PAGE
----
Thursday, July 26, 2012

Nut & Seed Biscotti

This is my favorite biscotti to make. Heidi Swanson, you're a genius. Few ingredients, few steps, a beautiful batter. About the "beautiful batter" comment. I need to explain that I was an anti-cook for most of my life. I did little of it because I didn't enjoy it. My mother never taught me how to cook (probably because she herself did not enjoy it). But it's just as well because the things I cook now and the things she cooked couldn't be further apart on the spectrum.

One of my initial eureka moments in cooking came while mixing the batter for this biscotti. This is going to be hard to explain. The batter is very simple, with nuts and seeds making up the majority of it. It looks good enough to eat raw, and it just somehow struck me that this was a beautiful creation.

I think part of it is the end result ... the eating part. It's not just that it's beautiful sitting there in the bowl in raw form, but also knowing that you're going to relish tasting and consuming it as well. And that the ingredients are healthy and therefore satifying. The worse part of this process is ... the cleanup! Thud. Back to earth.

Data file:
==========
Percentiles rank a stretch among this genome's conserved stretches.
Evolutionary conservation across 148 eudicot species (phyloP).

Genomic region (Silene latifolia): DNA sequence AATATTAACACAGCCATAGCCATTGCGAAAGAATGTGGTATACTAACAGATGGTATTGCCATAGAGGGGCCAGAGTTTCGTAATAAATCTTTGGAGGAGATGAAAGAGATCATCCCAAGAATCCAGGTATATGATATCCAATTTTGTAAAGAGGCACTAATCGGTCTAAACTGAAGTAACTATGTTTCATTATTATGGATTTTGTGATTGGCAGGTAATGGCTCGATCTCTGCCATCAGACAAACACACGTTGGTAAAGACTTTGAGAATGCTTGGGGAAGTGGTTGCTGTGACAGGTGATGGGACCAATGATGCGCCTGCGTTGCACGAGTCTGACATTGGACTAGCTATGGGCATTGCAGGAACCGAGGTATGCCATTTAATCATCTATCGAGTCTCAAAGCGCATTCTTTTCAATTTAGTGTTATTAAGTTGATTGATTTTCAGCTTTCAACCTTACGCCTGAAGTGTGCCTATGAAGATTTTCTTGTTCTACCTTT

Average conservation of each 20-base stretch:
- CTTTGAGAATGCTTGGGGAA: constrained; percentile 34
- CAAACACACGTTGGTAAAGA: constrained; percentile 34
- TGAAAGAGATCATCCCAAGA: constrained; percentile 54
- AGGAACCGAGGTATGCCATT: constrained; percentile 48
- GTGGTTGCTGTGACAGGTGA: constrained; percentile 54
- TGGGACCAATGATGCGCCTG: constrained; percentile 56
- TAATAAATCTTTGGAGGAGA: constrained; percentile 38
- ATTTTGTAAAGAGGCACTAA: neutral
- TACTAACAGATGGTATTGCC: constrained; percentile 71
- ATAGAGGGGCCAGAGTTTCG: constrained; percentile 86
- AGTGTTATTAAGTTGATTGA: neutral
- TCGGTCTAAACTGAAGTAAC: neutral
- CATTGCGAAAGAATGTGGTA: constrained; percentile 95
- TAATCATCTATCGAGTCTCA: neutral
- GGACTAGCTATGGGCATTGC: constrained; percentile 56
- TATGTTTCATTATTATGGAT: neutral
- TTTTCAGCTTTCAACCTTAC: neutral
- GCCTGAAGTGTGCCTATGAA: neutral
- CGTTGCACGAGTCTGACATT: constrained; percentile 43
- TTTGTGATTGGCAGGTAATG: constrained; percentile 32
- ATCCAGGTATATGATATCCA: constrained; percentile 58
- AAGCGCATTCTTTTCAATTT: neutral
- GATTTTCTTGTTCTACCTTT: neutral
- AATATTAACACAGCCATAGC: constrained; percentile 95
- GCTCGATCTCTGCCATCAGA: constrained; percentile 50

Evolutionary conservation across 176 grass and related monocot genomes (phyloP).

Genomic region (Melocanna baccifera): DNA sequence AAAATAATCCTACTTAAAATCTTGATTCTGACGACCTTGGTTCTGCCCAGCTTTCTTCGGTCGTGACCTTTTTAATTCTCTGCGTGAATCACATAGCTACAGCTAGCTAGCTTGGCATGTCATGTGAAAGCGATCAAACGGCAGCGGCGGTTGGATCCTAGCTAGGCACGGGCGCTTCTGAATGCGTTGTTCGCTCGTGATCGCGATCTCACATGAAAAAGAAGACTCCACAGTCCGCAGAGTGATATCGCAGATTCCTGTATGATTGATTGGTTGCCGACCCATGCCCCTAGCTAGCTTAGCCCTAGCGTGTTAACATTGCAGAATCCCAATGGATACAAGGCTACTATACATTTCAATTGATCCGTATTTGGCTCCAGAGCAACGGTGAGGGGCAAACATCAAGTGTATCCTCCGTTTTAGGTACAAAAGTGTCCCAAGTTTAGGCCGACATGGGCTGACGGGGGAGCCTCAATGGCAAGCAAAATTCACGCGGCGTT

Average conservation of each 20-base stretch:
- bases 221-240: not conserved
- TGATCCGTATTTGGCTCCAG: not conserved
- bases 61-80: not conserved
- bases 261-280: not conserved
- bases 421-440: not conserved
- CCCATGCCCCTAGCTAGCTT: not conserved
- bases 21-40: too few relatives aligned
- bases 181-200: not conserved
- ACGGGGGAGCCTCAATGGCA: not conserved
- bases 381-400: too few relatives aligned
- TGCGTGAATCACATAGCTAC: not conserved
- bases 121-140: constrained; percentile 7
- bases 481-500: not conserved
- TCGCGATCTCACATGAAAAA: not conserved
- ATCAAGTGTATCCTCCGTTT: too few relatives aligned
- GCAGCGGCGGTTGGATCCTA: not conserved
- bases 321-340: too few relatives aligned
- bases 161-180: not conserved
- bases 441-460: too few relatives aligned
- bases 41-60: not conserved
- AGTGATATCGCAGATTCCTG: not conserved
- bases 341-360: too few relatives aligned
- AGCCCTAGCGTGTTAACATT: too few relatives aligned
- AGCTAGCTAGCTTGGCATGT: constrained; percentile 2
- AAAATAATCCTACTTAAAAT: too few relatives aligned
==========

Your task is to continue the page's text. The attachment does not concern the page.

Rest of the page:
Seriously, this is the best snack food ever. And simple to make.

First, toast the seeds and nuts:

Then mix the dry and wet ingredients separately:

Add the nuts & seeds to the dry batter. For this batch, I also threw in some dried fruit (apricots):

Add the dry into the wet:

Now plop it into the loaf pan:

And smoosh it down with wet fingers:

After it bakes the first time, slice it up:

And lay the slices on a sheet pan and brush with olive oil, bake a few minutes on one side (then you'll turn them over, brush the new sides with oil and bake again):

Nut & Seed Biscotti
(from Heidi Swanson's 101cookbooks blog, slightly adapted)